The extension of mandatory local planning panels to the Central Coast showed the further erosion of community and local government planning powers despite growing public concern, Local Government NSW (LGNSW) said today.
LGNSW President Cr Linda Scott said the announcement of a new mandatory planning panel for the Central Coast local government area appeared to herald a new push to remove the rights of communities and local governments to have a say in the future of their neighbourhood or their region.
“It is incredibly disappointing to see the State Government pushing ahead with the extension of mandatory planning panels to areas outside Sydney and Wollongong,” Cr Scott said.
“Local governments are elected to represent the views of their communities.
“A key role of local governments is to undertake place-based planning for the future of their area, and yet this role is being further eroded by the NSW Government.
“The Government says mandatory planning panels ensure major developments are planned and delivered in a strategic way – yet in Pyrmont a new review has been announced when the original strategic approach doesn’t deliver the desired result for certain sectors.
“The planning process impacts every part of our lives, and now, more than ever, we need to ensure that communities and neighbourhoods have a say in their own future, and confidence and trust in the NSW Planning system.”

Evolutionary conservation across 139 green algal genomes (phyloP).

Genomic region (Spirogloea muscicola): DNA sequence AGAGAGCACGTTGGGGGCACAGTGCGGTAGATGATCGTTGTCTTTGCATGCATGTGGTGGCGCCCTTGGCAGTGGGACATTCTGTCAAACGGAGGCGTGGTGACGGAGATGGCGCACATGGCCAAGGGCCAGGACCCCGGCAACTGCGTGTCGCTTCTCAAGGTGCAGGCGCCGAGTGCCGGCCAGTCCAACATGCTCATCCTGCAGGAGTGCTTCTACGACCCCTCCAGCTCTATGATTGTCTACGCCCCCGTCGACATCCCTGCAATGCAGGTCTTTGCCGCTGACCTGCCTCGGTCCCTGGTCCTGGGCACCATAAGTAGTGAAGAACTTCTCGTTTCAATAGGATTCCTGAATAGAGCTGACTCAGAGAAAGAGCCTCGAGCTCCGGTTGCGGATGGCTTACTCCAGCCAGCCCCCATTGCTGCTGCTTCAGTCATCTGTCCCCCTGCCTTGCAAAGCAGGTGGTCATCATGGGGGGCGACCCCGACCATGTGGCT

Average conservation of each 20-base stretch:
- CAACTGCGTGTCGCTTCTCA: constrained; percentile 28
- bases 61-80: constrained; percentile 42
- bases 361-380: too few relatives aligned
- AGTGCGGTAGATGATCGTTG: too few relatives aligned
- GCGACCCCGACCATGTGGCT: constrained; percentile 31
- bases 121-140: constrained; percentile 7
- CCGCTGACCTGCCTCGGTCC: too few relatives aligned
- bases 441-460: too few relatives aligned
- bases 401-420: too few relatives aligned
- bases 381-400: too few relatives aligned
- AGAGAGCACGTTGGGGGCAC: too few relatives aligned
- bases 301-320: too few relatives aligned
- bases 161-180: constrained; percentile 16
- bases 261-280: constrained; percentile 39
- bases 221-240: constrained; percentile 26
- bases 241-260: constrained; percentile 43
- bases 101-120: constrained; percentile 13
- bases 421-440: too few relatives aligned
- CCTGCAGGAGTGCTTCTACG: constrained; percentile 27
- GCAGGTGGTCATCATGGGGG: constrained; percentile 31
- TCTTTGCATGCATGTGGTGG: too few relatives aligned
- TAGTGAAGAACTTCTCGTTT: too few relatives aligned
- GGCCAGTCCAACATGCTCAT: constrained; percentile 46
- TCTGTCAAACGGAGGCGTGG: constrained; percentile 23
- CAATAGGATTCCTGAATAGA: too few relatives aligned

Cr Scott said claims that the panel was designed to “free up councillors to focus on long-term strategic planning” just didn’t wash, given the widespread use of State Environmental Planning Policies (SEPPs) and Greater Sydney Commission Assurance Reviews that potentially have the effect of overriding council planning controls and powers.
“At a local government forum held on the Central Coast just over five months ago, mayors and councillors from right across the political spectrum expressed their concerns about the reduction in local government planning powers,” she said.
Cr Scott said the Central Coast mandatory Planning Panel posed a serious risk of undermining the community’s faith and confidence in the planning system.
“On behalf of NSW Councils, I have personally met with the Premier to express our strong concerns about the NSW State Government potentially undermining local government planning powers,” she said.
“The Government is introducing a new planning process on the Central Coast while simultaneously undermining the planning process on Sydney’s Western Harbour foreshore precinct – these moves risk undermining public trust and confidence in the NSW planning system.”
The Central Coast mandatory Planning Panel, like those already compulsory in metropolitan Sydney and Wollongong, will decide on all Development Applications (DAs) worth more than $5 million.